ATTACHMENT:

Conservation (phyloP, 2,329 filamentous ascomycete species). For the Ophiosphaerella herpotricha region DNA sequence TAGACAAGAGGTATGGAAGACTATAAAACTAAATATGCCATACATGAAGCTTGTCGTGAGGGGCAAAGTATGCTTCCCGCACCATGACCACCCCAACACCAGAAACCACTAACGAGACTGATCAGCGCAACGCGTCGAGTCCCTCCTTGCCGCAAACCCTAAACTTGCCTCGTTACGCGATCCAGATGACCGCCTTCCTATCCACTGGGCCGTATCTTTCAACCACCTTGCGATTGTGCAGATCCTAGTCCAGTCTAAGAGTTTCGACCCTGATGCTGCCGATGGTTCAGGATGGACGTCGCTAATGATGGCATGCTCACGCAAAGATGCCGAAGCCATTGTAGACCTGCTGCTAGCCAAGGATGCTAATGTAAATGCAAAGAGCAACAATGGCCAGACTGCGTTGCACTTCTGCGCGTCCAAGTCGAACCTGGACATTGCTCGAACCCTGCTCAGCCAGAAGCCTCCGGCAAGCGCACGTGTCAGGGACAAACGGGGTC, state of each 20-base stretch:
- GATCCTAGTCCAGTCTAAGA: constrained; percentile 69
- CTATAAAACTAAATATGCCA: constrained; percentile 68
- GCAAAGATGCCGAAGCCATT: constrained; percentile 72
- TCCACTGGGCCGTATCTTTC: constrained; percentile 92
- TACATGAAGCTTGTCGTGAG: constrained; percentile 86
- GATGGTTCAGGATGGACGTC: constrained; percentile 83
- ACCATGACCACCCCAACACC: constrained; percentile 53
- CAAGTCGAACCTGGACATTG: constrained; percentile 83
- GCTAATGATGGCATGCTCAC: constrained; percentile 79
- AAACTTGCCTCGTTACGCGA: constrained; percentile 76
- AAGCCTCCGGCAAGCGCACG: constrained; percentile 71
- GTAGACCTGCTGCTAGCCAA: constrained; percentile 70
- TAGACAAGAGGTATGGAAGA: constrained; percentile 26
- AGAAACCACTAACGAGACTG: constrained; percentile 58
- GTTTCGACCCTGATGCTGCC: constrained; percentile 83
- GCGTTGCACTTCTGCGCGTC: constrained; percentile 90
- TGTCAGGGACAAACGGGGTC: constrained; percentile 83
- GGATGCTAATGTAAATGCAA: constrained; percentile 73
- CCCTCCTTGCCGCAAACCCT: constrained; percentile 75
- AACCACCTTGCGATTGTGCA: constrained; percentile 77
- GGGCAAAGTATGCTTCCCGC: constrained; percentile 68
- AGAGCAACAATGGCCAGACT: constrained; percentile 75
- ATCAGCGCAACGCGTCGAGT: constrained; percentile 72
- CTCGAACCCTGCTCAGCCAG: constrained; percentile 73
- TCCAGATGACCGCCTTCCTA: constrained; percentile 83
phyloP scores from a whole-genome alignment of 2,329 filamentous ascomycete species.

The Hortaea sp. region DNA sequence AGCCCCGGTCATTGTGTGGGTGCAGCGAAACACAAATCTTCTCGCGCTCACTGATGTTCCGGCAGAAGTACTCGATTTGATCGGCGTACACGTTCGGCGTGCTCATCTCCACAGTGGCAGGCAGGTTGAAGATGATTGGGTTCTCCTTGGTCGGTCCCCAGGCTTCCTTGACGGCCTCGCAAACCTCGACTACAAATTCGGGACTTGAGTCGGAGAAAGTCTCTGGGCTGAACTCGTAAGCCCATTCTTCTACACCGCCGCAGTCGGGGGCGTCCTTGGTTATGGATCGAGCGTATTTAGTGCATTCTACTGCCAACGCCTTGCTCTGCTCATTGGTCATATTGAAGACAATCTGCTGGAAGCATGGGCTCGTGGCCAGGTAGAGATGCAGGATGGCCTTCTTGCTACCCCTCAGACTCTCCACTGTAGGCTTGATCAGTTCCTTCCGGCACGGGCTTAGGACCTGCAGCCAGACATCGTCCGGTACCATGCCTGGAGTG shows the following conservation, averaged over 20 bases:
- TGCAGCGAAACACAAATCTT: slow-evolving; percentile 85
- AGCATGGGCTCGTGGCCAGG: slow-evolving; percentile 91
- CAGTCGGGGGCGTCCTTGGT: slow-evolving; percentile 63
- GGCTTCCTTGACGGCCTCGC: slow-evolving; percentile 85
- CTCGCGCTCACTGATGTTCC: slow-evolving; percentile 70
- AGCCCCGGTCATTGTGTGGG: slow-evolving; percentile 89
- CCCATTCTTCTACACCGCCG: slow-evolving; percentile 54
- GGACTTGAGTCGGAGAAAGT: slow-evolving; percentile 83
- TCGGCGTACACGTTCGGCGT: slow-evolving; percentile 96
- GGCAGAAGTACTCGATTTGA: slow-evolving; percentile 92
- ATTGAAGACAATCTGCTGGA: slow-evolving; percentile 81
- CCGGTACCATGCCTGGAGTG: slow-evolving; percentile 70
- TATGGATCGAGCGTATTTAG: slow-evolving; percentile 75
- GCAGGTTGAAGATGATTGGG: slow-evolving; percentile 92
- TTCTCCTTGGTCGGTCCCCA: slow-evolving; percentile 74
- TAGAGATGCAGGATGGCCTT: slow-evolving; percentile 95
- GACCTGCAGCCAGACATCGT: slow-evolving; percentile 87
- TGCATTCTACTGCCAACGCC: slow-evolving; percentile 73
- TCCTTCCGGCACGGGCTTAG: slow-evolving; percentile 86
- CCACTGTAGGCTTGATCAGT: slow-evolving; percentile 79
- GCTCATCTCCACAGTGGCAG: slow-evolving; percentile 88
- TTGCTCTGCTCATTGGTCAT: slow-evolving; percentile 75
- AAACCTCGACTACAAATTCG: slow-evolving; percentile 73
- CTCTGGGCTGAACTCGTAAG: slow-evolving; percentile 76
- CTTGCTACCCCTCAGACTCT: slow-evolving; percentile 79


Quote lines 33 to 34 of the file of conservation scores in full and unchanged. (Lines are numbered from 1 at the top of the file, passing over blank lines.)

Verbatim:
- CTCGCGCTCACTGATGTTCC: slow-evolving; percentile 70
- AGCCCCGGTCATTGTGTGGG: slow-evolving; percentile 89